It may be that you can work on these without the long line and if preferred, do, but I do find using one is quicker because we take the chance of failure away.
Eventually, remove the line and see whether or not she still responds. If she doesn’t, put the line back on, but don’t hold on to the other end. Gradually use shorter lines (or cut the end off of this one) until there’s virtually nothing left… when the leash is on, most dogs know they’re under control, but they don’t really understand how.
As a few extra tips:
Never punish or correct your dog for not coming back, even if it took hours! not only is it unnecessary but she will associate the punishment with returning, not with staying away, the next time you call, she’ll remember the punishment and take longer to come back.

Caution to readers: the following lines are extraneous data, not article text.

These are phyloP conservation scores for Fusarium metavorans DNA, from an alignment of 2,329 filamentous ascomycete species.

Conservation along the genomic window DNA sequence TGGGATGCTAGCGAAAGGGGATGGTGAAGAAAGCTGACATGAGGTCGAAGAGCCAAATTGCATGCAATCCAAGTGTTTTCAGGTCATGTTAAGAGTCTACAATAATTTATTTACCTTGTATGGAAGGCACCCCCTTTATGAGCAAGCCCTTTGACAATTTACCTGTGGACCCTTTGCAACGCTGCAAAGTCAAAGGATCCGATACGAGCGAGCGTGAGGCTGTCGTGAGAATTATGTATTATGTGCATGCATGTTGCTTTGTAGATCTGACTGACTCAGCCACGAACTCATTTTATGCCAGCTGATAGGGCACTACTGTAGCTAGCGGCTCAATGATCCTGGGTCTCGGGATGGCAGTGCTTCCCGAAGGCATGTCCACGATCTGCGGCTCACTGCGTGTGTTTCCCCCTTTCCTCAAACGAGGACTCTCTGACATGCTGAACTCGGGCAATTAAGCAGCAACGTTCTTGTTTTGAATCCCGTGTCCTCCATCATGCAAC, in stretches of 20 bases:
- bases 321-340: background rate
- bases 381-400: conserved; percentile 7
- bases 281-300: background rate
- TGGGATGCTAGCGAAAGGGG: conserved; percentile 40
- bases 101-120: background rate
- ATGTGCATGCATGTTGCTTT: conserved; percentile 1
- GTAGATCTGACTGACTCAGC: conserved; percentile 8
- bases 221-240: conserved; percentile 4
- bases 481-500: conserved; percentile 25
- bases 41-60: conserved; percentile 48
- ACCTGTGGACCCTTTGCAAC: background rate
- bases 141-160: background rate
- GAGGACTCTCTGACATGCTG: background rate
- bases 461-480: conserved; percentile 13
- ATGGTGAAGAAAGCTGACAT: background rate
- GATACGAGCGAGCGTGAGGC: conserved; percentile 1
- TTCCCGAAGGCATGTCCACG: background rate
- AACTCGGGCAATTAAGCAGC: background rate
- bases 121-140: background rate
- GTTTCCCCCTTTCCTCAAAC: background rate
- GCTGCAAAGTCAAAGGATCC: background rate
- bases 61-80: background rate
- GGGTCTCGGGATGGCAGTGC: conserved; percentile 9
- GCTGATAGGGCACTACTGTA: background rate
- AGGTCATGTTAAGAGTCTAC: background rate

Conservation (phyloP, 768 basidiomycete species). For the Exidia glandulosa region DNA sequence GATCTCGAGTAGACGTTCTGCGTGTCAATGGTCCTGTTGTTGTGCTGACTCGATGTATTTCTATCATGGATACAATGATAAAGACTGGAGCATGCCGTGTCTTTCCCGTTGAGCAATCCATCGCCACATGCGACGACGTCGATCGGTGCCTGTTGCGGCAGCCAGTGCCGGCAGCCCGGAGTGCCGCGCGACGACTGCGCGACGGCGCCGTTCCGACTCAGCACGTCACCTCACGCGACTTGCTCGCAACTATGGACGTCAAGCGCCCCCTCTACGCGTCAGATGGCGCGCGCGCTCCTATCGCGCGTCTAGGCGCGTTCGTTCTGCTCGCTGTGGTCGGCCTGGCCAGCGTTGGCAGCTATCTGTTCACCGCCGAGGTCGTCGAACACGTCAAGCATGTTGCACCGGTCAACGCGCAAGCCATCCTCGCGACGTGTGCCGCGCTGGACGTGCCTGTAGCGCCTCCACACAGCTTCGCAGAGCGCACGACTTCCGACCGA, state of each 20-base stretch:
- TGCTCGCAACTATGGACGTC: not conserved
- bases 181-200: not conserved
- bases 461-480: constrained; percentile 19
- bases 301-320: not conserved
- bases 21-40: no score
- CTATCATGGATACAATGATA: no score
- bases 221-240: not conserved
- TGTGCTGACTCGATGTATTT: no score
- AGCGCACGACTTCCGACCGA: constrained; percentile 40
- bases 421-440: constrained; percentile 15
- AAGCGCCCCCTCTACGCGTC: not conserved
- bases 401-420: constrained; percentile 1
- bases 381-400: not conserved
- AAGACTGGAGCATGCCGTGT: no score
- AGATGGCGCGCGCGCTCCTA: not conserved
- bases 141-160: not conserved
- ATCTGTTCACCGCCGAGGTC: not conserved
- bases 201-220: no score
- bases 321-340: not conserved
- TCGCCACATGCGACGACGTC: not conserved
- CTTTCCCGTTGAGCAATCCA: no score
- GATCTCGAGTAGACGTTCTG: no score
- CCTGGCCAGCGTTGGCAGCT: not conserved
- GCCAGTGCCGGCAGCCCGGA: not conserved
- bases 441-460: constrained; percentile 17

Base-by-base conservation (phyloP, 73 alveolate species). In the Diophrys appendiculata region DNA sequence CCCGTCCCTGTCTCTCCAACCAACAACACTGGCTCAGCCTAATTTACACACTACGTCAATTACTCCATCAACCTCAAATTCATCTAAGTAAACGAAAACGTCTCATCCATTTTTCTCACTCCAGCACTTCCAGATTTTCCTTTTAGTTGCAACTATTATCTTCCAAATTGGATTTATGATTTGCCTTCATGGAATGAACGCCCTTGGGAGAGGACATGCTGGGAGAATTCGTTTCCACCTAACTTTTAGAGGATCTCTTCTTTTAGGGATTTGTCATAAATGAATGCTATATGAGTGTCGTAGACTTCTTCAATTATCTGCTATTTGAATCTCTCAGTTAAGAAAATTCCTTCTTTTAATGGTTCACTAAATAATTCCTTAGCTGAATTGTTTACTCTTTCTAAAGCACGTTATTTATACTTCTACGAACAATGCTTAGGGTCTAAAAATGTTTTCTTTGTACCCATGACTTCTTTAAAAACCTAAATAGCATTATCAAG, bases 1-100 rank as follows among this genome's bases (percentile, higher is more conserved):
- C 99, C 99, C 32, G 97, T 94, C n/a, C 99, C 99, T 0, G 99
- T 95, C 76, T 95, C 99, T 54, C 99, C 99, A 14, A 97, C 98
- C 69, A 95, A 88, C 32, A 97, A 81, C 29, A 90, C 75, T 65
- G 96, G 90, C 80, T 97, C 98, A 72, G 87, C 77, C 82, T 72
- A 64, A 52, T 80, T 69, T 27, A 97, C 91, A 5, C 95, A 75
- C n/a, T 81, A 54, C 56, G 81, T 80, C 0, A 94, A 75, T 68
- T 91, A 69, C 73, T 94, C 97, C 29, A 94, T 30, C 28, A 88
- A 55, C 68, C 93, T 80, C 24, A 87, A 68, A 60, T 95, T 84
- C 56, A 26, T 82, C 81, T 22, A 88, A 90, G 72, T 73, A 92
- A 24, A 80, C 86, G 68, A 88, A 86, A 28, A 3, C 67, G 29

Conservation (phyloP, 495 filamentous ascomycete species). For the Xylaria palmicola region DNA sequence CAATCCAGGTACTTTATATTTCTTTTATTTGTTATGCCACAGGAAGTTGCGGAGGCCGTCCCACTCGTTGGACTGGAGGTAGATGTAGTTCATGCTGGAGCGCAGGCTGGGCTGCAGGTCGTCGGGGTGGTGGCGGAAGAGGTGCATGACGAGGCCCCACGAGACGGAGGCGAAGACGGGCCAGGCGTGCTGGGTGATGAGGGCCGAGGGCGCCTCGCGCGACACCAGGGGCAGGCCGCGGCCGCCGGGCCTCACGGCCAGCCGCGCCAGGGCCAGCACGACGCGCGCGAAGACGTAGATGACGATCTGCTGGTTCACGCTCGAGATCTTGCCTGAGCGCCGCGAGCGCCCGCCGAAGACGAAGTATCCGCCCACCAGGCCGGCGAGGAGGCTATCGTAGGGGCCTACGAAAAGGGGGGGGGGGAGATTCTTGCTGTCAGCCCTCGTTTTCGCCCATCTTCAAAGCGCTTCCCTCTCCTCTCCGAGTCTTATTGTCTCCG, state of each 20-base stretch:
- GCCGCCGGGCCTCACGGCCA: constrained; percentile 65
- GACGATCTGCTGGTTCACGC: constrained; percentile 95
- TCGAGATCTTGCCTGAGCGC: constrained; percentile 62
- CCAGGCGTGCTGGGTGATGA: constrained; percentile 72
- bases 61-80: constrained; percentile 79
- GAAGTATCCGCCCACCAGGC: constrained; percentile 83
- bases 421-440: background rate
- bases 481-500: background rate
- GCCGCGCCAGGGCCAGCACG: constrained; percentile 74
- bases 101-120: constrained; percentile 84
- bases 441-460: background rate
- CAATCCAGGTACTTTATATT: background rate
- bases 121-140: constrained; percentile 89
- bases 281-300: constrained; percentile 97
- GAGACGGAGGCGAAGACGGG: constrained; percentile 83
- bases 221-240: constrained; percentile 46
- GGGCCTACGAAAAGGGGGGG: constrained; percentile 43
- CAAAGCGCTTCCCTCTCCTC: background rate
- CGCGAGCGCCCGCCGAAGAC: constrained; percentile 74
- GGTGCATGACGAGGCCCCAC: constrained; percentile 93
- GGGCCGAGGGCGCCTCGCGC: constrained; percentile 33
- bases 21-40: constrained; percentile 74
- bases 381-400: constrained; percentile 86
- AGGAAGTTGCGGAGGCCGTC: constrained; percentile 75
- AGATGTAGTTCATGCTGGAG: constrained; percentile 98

Keep a close eye on the line, generally her legs will step out of tangles as easily as she stepped in, but if it wraps around her leg, neck or body and she’s bolting, consider letting go if safe to do so to avoid and injury. If it’s not safe to let go, reel it in quickly before she runs . Also ensure she doesn’t tangle other people and dogs, especially in play.
If you keep to secure parks for the time being, then any dropped lines or mistakes won’t matter so much, never give a dog this much freedom next to roads, steep cliff tops or other dangerous places.
For particularly fast, heavy dogs like greyhounds, use a shorter training line. The speed they can get to in 10 metres is going to hurt both of you when they hit the end. A shorter line will give you more control.